In previous posts here, I’ve argued that “cancel culture” is fake news–an ideological confabulation devised by the Right to discredit the Left, which is usually “credited” with having created it. I now realize that I’ve been deeply wrong, and wish to recant. Cancel culture certainly does exist, just not in the way its usual ideological adversaries would have you believe.
Think of any event that requires scheduling, e.g., an appointment, a work schedule, business hours, a conference, a travel itinerary, a date. Think of how ubiquitous such events are, and how complex and expensive the infrastructure required to keep them going–to keep the slots filled, to keep the workflow efficient, to make sure everything runs on time. Consider how much reliance the various parties place on the others in the scheduling process. If A schedules with B, A relies on B to be there, and B relies on A to show up. If A doesn’t show up, the failure (whether culpable or not) adversely affects both B and any third parties who would have used A’s slot but couldn’t, given A’s (let’s say) sudden absence. If B doesn’t show up, the absence affects A as well as a set of third parties.
Where you have scheduling, you have the possibility of cancellation. Where you have cancellation, you court the risks of disappointment in your reliance on someone. The higher the stakes, and the more abrupt the cancellation, the greater the potential for disruption to everyone else. The more careless or reckless the cancellation, the greater the moral culpability involved.
Think, for instance, of people who book appointments with several medical practices or auto mechanics or plumbers (or whatever), all at the same time, simply to secure a slot that no one else can have, in the full knowledge that they’ll have to cancel with all but one of the practices or garages (etc.) with which they’ve made an appointment. Imagine that the person doing this knows of the disruption he’s creating for the other parties involved: if he cancels at the last minute, or simply fails to show up without even bothering to cancel, the slot that he had secured for himself may not, at the last minute, go to anyone else. It may not be feasible to give the spot to “the next person,” or use it at all. The people waiting for the would-be spot-holder might, out of a misplaced sense of courtesy, hold his spot in the belief that he was unavoidably late to his appointment rather than being a deliberate no-show. But when he fails to show, some people lose money, everyone wastes time and energy, and some people fail to get services that they needed and would diligently have shown up to get.
Anyone with a modest degree of experience and attention will have encountered this phenomenon at some point. We all make appointments, have work schedules, etc. We all have either encountered people who cancel abruptly and ruin the plans or schedules of others, or have at least distantly heard of the practice, or have been tempted into doing it ourselves, or indeed, have done it ourselves. It happens far, far more often than “cancellation” in the ideological sense. But somehow, ideological cancellations have come to occupy more of our attention than the entirely culpable and harmful cancellations that happen everywhere, every day. Ideology tends to be sexier than pedestrian reality. That’s what it exists to conceal. Or to cancel, if you will.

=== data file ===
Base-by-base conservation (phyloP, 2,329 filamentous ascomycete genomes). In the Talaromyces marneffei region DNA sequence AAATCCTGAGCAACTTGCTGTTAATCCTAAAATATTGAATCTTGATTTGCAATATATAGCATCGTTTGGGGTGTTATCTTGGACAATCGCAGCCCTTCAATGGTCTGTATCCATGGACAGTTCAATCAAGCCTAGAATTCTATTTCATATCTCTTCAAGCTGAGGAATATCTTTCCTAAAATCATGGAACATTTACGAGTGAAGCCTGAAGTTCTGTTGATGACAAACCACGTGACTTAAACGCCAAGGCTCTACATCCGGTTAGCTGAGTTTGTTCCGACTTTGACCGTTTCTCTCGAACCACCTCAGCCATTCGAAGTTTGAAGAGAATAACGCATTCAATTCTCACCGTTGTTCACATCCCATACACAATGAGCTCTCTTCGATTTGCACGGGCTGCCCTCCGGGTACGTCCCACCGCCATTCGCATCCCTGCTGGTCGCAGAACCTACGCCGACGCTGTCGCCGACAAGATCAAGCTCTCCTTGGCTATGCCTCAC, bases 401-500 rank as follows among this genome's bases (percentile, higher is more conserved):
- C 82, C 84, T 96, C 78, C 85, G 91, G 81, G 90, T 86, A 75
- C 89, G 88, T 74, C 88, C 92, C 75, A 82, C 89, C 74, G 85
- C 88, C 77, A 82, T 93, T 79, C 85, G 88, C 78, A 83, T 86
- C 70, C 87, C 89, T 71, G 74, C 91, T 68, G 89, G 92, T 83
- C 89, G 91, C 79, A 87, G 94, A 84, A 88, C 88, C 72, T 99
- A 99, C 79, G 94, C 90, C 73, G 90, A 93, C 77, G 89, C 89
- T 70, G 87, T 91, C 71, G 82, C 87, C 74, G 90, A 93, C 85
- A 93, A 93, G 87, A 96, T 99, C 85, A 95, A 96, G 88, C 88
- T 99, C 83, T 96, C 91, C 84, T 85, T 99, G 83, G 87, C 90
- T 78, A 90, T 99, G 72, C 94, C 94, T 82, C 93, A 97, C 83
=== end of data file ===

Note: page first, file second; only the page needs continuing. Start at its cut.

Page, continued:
The culpable cancellation phenomenon really first hit me as an academic, when, as an adjunct, I saw department chairs cancel on adjuncts that they’d promised jobs, and saw adjuncts return the favor. At Felician University, where I spent thirteen years of my academic career (three of them as a department chair), it was common to give adjuncts a class in a certain time/day slot in the schedule, only to “bump” them when a full-timer decided, on a whim, that he wanted that class, or that slot, and was entitled to it “on grounds of full-time status.” Adjuncts were often hired, then simply dropped unceremoniously at the last minute, on the premise that no harm or foul was done to someone who was, after all, never going to be seen again on campus (or rather: not seen on campus until the next scheduling crisis, when some department chair or associate dean would beg the adjunct to teach such-and-such class in order to plug the hole in the schedule created by some other “unforeseeable” cancellation).
But don’t feel too sorry for adjuncts, because adjuncts often did the same thing, e.g., accept a position with a given department, only to drop it–cancel it–at a time of maximal disruption for scheduling and enrollment.*
When I ran philosophy conferences, I learned to accept one set of papers for the conference, but always made sure to have another set of presenters and papers “in reserve” for the inevitable cancellations that would take place the day before, or the day of, the conference itself. Some of these cancellations were, of course, unavoidable and non-culpable; I don’t mean to be issuing a blanket verdict on everyone who’s ever had to cancel. But many of them involved people multiple-submitting papers to conferences taking place on the same day, waiting to see which paper was accepted where, so as to attend the conference at the top of some lexical ordering, and cancel on all the rest. Students, of course, do a version of this too, when they fail to show up for class for bullshit reasons, or fail to do the reading, or fail to hand in their assignments, etc.